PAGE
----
In the United States, for example, 42% of bridges are older than their designed lifetimes of 50 years, and 7.5% have been rated structurally deficient, according to a report from the American Society of Civil Engineers. Researchers have known for years that reinforced concrete structures face increased vulnerabilities due to climate change, with changing environmental conditions adding to their wear and tear. One culprit is chloride, a chemical compound in salty water that, when sprayed out of the ocean during tidal surges and hurricanes, can permeate into tiny cracks in concrete and erode the stabilizing connections with the reinforcing bars within.

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Darwin says that corrosion can occur when not enough concrete is used to surround the reinforcement, and increasing concentrations of carbon dioxide in the air can accelerate this internal decay. “If there’s a corrosion problem,” he says, “they’ll be able to see it.”

Another problem with concrete is something referred to as “concrete cancer,” an alkali-silica reaction that can make buildings crack and expand. Experts in civil engineering have been advocating for wider adoption of new smart infrastructure technologies such as embedded sensors that can self-monitor the condition of roads and bridges. Similar approaches can also be used in buildings. Researchers are even developing concrete that can heal its own cracks by using an enzyme found in red blood cells, and new computer vision tools are being developed to automate structural and safety inspections.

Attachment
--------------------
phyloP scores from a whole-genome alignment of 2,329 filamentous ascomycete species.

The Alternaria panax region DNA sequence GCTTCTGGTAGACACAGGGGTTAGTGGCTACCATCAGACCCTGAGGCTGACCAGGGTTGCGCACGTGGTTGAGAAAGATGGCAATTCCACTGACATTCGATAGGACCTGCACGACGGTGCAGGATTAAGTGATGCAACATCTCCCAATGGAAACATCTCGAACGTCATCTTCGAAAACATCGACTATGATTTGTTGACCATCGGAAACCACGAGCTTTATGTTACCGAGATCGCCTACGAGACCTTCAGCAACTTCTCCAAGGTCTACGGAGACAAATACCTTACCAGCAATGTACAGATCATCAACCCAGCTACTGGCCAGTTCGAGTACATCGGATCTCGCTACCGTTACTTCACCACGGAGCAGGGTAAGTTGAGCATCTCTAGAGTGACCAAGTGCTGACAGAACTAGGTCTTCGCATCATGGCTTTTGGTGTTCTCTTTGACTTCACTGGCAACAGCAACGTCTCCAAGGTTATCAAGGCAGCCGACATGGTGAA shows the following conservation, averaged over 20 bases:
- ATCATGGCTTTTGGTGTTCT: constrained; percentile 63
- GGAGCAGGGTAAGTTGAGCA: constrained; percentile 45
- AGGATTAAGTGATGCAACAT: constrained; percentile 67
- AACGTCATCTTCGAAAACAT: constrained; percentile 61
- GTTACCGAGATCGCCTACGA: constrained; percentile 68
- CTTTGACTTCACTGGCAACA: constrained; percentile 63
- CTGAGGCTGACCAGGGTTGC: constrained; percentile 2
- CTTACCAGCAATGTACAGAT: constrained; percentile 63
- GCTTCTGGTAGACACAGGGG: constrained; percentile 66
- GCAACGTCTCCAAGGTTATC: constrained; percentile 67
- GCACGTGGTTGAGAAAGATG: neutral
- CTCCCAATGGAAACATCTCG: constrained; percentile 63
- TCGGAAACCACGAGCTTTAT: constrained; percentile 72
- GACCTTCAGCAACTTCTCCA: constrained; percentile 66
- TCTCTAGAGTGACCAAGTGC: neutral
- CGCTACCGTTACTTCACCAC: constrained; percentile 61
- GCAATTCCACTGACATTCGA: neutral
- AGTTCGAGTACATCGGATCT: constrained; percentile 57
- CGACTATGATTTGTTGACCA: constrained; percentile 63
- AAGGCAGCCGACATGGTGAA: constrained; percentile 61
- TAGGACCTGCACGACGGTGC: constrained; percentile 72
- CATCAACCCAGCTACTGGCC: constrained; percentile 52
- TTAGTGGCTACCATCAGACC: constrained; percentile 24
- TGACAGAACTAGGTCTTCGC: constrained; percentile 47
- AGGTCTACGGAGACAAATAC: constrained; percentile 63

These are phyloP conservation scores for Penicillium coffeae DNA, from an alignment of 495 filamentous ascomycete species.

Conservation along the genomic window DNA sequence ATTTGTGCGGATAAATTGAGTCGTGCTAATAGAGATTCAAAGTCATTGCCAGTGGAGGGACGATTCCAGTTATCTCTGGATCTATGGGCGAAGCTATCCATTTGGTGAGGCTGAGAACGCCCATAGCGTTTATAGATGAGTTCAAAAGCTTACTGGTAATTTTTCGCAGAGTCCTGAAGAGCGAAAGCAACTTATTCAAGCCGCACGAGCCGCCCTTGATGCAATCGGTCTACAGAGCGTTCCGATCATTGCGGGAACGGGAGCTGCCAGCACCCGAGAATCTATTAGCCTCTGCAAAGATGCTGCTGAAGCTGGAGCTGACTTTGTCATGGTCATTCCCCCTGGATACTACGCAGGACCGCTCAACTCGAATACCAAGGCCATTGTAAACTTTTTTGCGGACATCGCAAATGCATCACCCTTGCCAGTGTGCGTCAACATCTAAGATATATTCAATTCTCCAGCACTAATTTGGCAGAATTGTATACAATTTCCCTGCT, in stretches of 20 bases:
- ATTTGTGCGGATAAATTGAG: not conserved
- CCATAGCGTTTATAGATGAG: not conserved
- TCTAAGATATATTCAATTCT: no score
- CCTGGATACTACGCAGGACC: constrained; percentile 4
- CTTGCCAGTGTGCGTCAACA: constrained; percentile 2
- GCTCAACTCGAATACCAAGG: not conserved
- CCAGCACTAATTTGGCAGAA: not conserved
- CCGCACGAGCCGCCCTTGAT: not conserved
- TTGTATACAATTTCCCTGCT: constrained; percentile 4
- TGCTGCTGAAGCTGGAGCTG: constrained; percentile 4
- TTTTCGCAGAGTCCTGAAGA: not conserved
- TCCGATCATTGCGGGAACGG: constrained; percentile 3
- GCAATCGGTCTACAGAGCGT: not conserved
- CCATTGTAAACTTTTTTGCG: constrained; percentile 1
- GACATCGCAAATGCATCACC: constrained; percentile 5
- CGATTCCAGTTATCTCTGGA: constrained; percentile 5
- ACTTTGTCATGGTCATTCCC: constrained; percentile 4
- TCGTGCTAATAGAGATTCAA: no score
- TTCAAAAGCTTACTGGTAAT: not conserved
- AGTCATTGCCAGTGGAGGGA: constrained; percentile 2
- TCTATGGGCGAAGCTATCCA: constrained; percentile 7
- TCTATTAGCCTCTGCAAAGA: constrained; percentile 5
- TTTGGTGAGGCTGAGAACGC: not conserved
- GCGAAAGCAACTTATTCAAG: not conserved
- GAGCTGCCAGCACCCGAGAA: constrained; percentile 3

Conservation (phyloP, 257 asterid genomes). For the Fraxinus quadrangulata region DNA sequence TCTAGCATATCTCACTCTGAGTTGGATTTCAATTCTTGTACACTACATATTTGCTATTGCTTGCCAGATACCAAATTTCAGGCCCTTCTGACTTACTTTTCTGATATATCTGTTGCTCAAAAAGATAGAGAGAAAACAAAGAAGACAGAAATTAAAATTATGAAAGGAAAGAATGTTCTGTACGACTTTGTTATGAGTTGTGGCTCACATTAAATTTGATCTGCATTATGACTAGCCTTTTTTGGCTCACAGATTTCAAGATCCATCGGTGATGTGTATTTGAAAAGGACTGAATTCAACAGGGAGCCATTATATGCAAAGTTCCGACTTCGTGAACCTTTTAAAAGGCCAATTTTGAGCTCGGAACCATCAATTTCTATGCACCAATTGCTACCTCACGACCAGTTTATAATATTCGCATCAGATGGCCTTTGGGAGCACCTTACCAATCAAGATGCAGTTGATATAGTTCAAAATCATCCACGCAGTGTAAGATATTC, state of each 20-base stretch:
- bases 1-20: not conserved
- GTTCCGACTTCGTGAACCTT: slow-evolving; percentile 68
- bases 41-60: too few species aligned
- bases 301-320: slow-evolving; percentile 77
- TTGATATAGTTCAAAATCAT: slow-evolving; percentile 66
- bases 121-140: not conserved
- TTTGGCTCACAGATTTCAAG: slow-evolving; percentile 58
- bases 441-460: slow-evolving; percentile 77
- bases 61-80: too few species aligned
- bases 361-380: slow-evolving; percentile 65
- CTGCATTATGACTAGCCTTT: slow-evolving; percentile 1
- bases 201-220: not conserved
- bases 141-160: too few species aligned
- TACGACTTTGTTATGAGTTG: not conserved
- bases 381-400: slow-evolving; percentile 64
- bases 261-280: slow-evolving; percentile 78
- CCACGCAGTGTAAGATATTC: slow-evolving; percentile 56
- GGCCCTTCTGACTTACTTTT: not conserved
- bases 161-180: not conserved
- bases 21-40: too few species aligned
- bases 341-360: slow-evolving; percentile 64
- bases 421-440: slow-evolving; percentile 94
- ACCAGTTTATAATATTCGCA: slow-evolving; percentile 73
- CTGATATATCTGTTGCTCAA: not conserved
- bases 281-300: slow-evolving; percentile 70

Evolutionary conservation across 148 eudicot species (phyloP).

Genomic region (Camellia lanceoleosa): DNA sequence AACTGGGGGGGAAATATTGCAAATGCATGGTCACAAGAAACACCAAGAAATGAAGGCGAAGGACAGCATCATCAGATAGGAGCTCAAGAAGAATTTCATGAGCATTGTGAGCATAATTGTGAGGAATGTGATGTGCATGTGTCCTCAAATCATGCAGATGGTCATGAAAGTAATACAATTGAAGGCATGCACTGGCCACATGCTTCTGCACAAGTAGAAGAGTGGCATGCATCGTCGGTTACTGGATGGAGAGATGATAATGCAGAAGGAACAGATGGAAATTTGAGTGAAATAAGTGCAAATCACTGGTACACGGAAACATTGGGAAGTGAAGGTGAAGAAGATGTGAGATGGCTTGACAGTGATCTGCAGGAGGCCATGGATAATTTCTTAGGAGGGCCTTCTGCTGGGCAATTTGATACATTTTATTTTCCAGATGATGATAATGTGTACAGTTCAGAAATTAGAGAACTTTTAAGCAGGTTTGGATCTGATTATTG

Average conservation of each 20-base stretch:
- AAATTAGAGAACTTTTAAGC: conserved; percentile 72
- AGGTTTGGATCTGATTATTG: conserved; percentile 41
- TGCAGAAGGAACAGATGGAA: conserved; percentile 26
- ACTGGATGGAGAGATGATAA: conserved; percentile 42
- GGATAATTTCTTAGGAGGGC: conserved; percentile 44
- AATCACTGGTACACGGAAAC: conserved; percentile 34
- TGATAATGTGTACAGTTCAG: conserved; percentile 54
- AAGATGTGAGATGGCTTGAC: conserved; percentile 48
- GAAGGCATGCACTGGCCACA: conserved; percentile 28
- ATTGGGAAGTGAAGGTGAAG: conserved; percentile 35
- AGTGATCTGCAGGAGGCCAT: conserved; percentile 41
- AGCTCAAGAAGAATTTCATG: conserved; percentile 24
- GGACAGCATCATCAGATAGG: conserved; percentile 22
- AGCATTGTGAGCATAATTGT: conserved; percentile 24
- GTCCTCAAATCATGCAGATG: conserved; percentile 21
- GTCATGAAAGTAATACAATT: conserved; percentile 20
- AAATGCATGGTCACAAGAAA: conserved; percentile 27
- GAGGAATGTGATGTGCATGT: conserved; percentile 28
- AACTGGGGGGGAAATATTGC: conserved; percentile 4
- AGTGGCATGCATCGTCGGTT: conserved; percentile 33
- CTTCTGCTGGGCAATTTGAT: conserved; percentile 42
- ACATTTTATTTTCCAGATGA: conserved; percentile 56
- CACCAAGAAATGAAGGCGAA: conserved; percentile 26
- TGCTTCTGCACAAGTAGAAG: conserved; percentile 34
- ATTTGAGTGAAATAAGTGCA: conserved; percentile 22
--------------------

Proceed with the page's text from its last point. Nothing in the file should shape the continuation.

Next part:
As of now, no one is sure what caused the Surfside collapse. The mystery is how this building, constructed in 1981, could fall apart so much earlier than the generally expected 100-year life span of concrete buildings.

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Miami-Dade County, where Surfside is located, has a 40-year building-recertification policy, which requires buildings to be inspected to ensure their structural integrity. In hurricane-prone Florida, where wind, water, and sea are among the natural elements that can wear away at any material, the inspections are intended to prevent this kind of disaster from ever happening.

According to reports from the Miami Herald and The New York Times, residents reported experiencing shaking and vibrations in the building last year during the construction of another building nearby. Maintenance on the building’s roof was also underway. It’s unclear if or how these are related to the collapse.

The building was also known to be slowly sinking, according to a report from USA Today. Research conducted last year by Florida International University researchers found that the building was subsiding at a rate of about 2 millimeters a year in the 1990s. Professor Shimon Wdowinski, who led the research, called this amount of movement “unusual.”

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Darwin credits the continued evolution of building codes with ensuring these kinds of calamities don’t happen more often. “Reinforced concrete, structural steel, timber, these are not locked in some sort of ancient historical design mode,” he says. “We continue to improve our approaches on design with an emphasis on safety of the structure and protecting the individuals who are using those structures.”

Darwin says there’s unlikely to be any smoking gun. A full investigation on this type of collapse could take a year, he says. Until that can be completed, the cause of the Surfside building collapse will remain unknown. And though it’s unlikely that concrete buildings will start spontaneously collapsing at high rates, the disaster in Florida underscores the need for the building industry to begin integrating new technologies and systems. Because even though a building or bridge seems to be built to last, every material has its vulnerabilities.